For some time it has been my intention to make an additional gift of the library building, the books, manuscripts and equipment contained therein, and the real property, where I reside while I am in Los Angeles, California, so that the grounds may eventually be used as a park by the public, generally, and the library building and its contents by students for research work.
William Andrews Clark Jr.
Letter to the Regents of the University of California
June 4, 1926
The William Andrews Clark Memorial Library, which is administered by UCLA’s Center for 17th- & 18th-Century Studies, is located on a historic, five-acre property in the West Adams neighborhood of Los Angeles. The rare book and manuscript library specializes in the study of England and the Continent from the Tudor period through the long eighteenth century. Other subject strengths include Oscar Wilde, book arts, and Montana and the West. The Clark is open to students, professors, and scholars throughout the world and serves as the research laboratory for a distinguished array of fellows working either in early modern studies or the fin-de-siècle world of Oscar Wilde. The Clark is also the site for a range of cultural programs organized by the Center, including chamber music concerts, theatrical performances, and lectures.
When a small fire started at his residence at 2205 West Adams Boulevard in 1923, William Andrews Clark Jr. decided that a new structure—utilizing best practices for fire-proofing, earthquake-survival, temperature-and-humidity control, and ventilation—must be built to house his growing collection of printed books and manuscripts. After selecting Robert D. Farquhar as architect, Clark sent him to special libraries in the East to learn more about interior arrangements and library functions. Site visits included the Newberry Library in Chicago; the Morgan Library, Grolier Club Library, University Club Library, and Harvard Club Library in New York; the John Carter Brown Library in Providence; the Public Library in Boston; the Harvard University Library in Cambridge; and the Congressional Library in Washington, D.C. According to the architect, “the program, or rooms needed, was fairly simple: two bookrooms of equal size, one for older, the other for later books; an entrance vestibule; a large room (drawing room) for gatherings; studies, Mr. Clark’s office, a librarian’s room, conveniences, and stackrooms in the basement.”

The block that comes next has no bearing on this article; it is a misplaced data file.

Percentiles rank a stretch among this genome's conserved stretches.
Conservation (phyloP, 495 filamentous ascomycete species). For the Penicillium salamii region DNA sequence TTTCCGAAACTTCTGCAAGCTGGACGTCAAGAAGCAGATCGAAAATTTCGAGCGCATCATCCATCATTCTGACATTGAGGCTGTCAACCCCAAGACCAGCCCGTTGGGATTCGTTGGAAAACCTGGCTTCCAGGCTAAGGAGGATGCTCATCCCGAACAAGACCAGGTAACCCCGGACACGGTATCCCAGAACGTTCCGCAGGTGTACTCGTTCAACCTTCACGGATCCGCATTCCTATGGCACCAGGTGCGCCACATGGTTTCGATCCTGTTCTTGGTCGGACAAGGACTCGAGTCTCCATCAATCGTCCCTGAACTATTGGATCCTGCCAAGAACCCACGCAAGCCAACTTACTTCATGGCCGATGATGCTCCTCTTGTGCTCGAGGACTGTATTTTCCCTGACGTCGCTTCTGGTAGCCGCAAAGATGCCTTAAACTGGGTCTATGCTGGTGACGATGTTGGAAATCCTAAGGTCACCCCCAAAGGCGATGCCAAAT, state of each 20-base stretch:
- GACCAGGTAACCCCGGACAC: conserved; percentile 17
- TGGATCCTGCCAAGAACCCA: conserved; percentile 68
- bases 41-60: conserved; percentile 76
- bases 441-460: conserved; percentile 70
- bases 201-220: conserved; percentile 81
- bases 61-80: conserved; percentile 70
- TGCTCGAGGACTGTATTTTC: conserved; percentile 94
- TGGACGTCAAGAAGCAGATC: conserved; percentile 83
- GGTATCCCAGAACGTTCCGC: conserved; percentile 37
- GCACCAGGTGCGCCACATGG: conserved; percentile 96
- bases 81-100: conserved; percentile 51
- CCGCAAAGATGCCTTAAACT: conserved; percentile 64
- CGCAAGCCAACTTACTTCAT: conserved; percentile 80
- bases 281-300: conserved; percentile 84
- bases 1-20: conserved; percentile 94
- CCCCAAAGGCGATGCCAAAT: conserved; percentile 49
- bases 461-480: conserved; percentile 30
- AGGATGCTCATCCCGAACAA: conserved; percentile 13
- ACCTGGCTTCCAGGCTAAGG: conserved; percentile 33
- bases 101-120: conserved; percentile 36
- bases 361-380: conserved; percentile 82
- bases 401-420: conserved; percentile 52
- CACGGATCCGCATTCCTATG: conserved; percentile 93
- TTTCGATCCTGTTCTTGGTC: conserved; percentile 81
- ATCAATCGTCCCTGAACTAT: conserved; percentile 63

The interior and exterior decoration was often suggested by Clark himself, such as the paintings on the barrel vault of the vestibule; much of the outdoor sculpture; as well as the ceiling paintings and two large panels at the ends of the drawing room, all of which were taken from Clark’s collection on John Dryden. European marble was purchased from a New York vendor, with Roman travertine selected for the exterior. The six small round windows on the facade of the brick library were adaptations of windows designed by Sir Christopher Wren at Hampton Court. All work on the building was completed by 1926.